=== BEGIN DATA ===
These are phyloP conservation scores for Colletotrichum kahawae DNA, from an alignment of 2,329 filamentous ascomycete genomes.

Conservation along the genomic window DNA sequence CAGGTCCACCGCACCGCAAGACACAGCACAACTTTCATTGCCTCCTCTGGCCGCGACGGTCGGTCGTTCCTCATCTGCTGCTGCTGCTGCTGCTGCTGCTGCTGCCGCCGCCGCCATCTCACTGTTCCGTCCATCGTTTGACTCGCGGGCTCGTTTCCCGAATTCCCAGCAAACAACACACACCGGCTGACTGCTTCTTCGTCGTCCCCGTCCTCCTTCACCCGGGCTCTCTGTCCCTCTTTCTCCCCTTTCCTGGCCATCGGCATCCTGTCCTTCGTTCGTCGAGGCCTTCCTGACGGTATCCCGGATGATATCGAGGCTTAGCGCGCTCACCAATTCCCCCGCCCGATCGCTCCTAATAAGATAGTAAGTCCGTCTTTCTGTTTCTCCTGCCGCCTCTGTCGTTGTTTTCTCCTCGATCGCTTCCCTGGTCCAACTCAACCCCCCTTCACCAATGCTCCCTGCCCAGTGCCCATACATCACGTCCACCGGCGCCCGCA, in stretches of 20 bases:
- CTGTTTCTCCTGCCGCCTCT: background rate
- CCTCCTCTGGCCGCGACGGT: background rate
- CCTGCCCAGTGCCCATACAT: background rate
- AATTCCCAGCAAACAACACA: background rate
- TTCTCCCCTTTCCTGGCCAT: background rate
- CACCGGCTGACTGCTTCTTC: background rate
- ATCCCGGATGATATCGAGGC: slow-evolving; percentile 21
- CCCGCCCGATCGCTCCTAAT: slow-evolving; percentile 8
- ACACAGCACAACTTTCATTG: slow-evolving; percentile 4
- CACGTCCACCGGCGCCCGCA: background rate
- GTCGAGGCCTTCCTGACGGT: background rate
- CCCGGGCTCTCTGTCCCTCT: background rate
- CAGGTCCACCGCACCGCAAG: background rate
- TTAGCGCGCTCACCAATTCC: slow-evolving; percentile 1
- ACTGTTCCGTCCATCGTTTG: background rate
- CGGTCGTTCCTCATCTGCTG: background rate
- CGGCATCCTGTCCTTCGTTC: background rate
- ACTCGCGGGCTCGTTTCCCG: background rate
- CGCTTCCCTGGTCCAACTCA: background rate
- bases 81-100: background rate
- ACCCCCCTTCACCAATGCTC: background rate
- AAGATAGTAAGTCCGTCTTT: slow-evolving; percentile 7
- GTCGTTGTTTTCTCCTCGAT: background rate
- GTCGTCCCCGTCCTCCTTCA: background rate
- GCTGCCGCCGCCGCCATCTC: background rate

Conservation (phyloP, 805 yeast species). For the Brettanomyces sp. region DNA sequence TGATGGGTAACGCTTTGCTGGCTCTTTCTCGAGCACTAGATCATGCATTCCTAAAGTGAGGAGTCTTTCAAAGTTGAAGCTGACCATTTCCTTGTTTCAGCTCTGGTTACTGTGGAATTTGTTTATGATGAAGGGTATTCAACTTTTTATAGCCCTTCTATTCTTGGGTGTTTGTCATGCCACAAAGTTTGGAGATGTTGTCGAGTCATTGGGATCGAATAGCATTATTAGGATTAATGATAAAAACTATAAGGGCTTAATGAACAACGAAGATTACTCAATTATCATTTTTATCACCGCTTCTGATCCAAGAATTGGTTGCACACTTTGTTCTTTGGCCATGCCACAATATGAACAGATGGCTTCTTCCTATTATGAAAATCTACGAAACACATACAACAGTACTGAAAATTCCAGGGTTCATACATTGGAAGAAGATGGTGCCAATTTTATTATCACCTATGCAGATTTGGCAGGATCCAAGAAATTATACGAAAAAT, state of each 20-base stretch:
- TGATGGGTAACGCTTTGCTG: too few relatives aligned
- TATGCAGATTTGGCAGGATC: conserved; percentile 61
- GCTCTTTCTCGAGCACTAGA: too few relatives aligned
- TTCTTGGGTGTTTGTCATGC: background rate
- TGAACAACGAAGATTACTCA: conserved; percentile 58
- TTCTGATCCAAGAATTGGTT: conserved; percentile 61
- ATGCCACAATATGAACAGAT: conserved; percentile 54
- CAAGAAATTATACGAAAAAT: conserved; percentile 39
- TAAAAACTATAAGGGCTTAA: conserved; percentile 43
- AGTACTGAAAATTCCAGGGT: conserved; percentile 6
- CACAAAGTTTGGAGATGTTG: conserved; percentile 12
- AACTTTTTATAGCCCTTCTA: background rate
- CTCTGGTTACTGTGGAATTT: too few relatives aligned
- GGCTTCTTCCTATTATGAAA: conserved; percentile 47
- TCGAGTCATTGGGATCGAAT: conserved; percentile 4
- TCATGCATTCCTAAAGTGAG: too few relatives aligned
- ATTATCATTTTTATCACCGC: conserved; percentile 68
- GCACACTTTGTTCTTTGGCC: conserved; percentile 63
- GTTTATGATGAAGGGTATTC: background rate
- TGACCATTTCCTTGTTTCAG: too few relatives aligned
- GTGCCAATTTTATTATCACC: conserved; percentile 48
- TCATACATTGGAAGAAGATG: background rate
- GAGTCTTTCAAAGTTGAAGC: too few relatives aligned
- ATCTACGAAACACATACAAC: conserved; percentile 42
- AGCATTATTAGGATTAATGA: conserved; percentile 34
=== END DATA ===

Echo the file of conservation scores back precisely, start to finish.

These are phyloP conservation scores for Colletotrichum kahawae DNA, from an alignment of 2,329 filamentous ascomycete genomes.

Conservation along the genomic window DNA sequence CAGGTCCACCGCACCGCAAGACACAGCACAACTTTCATTGCCTCCTCTGGCCGCGACGGTCGGTCGTTCCTCATCTGCTGCTGCTGCTGCTGCTGCTGCTGCTGCCGCCGCCGCCATCTCACTGTTCCGTCCATCGTTTGACTCGCGGGCTCGTTTCCCGAATTCCCAGCAAACAACACACACCGGCTGACTGCTTCTTCGTCGTCCCCGTCCTCCTTCACCCGGGCTCTCTGTCCCTCTTTCTCCCCTTTCCTGGCCATCGGCATCCTGTCCTTCGTTCGTCGAGGCCTTCCTGACGGTATCCCGGATGATATCGAGGCTTAGCGCGCTCACCAATTCCCCCGCCCGATCGCTCCTAATAAGATAGTAAGTCCGTCTTTCTGTTTCTCCTGCCGCCTCTGTCGTTGTTTTCTCCTCGATCGCTTCCCTGGTCCAACTCAACCCCCCTTCACCAATGCTCCCTGCCCAGTGCCCATACATCACGTCCACCGGCGCCCGCA, in stretches of 20 bases:
- CTGTTTCTCCTGCCGCCTCT: background rate
- CCTCCTCTGGCCGCGACGGT: background rate
- CCTGCCCAGTGCCCATACAT: background rate
- AATTCCCAGCAAACAACACA: background rate
- TTCTCCCCTTTCCTGGCCAT: background rate
- CACCGGCTGACTGCTTCTTC: background rate
- ATCCCGGATGATATCGAGGC: slow-evolving; percentile 21
- CCCGCCCGATCGCTCCTAAT: slow-evolving; percentile 8
- ACACAGCACAACTTTCATTG: slow-evolving; percentile 4
- CACGTCCACCGGCGCCCGCA: background rate
- GTCGAGGCCTTCCTGACGGT: background rate
- CCCGGGCTCTCTGTCCCTCT: background rate
- CAGGTCCACCGCACCGCAAG: background rate
- TTAGCGCGCTCACCAATTCC: slow-evolving; percentile 1
- ACTGTTCCGTCCATCGTTTG: background rate
- CGGTCGTTCCTCATCTGCTG: background rate
- CGGCATCCTGTCCTTCGTTC: background rate
- ACTCGCGGGCTCGTTTCCCG: background rate
- CGCTTCCCTGGTCCAACTCA: background rate
- bases 81-100: background rate
- ACCCCCCTTCACCAATGCTC: background rate
- AAGATAGTAAGTCCGTCTTT: slow-evolving; percentile 7
- GTCGTTGTTTTCTCCTCGAT: background rate
- GTCGTCCCCGTCCTCCTTCA: background rate
- GCTGCCGCCGCCGCCATCTC: background rate

Conservation (phyloP, 805 yeast species). For the Brettanomyces sp. region DNA sequence TGATGGGTAACGCTTTGCTGGCTCTTTCTCGAGCACTAGATCATGCATTCCTAAAGTGAGGAGTCTTTCAAAGTTGAAGCTGACCATTTCCTTGTTTCAGCTCTGGTTACTGTGGAATTTGTTTATGATGAAGGGTATTCAACTTTTTATAGCCCTTCTATTCTTGGGTGTTTGTCATGCCACAAAGTTTGGAGATGTTGTCGAGTCATTGGGATCGAATAGCATTATTAGGATTAATGATAAAAACTATAAGGGCTTAATGAACAACGAAGATTACTCAATTATCATTTTTATCACCGCTTCTGATCCAAGAATTGGTTGCACACTTTGTTCTTTGGCCATGCCACAATATGAACAGATGGCTTCTTCCTATTATGAAAATCTACGAAACACATACAACAGTACTGAAAATTCCAGGGTTCATACATTGGAAGAAGATGGTGCCAATTTTATTATCACCTATGCAGATTTGGCAGGATCCAAGAAATTATACGAAAAAT, state of each 20-base stretch:
- TGATGGGTAACGCTTTGCTG: too few relatives aligned
- TATGCAGATTTGGCAGGATC: conserved; percentile 61
- GCTCTTTCTCGAGCACTAGA: too few relatives aligned
- TTCTTGGGTGTTTGTCATGC: background rate
- TGAACAACGAAGATTACTCA: conserved; percentile 58
- TTCTGATCCAAGAATTGGTT: conserved; percentile 61
- ATGCCACAATATGAACAGAT: conserved; percentile 54
- CAAGAAATTATACGAAAAAT: conserved; percentile 39
- TAAAAACTATAAGGGCTTAA: conserved; percentile 43
- AGTACTGAAAATTCCAGGGT: conserved; percentile 6
- CACAAAGTTTGGAGATGTTG: conserved; percentile 12
- AACTTTTTATAGCCCTTCTA: background rate
- CTCTGGTTACTGTGGAATTT: too few relatives aligned
- GGCTTCTTCCTATTATGAAA: conserved; percentile 47
- TCGAGTCATTGGGATCGAAT: conserved; percentile 4
- TCATGCATTCCTAAAGTGAG: too few relatives aligned
- ATTATCATTTTTATCACCGC: conserved; percentile 68
- GCACACTTTGTTCTTTGGCC: conserved; percentile 63
- GTTTATGATGAAGGGTATTC: background rate
- TGACCATTTCCTTGTTTCAG: too few relatives aligned
- GTGCCAATTTTATTATCACC: conserved; percentile 48
- TCATACATTGGAAGAAGATG: background rate
- GAGTCTTTCAAAGTTGAAGC: too few relatives aligned
- ATCTACGAAACACATACAAC: conserved; percentile 42
- AGCATTATTAGGATTAATGA: conserved; percentile 34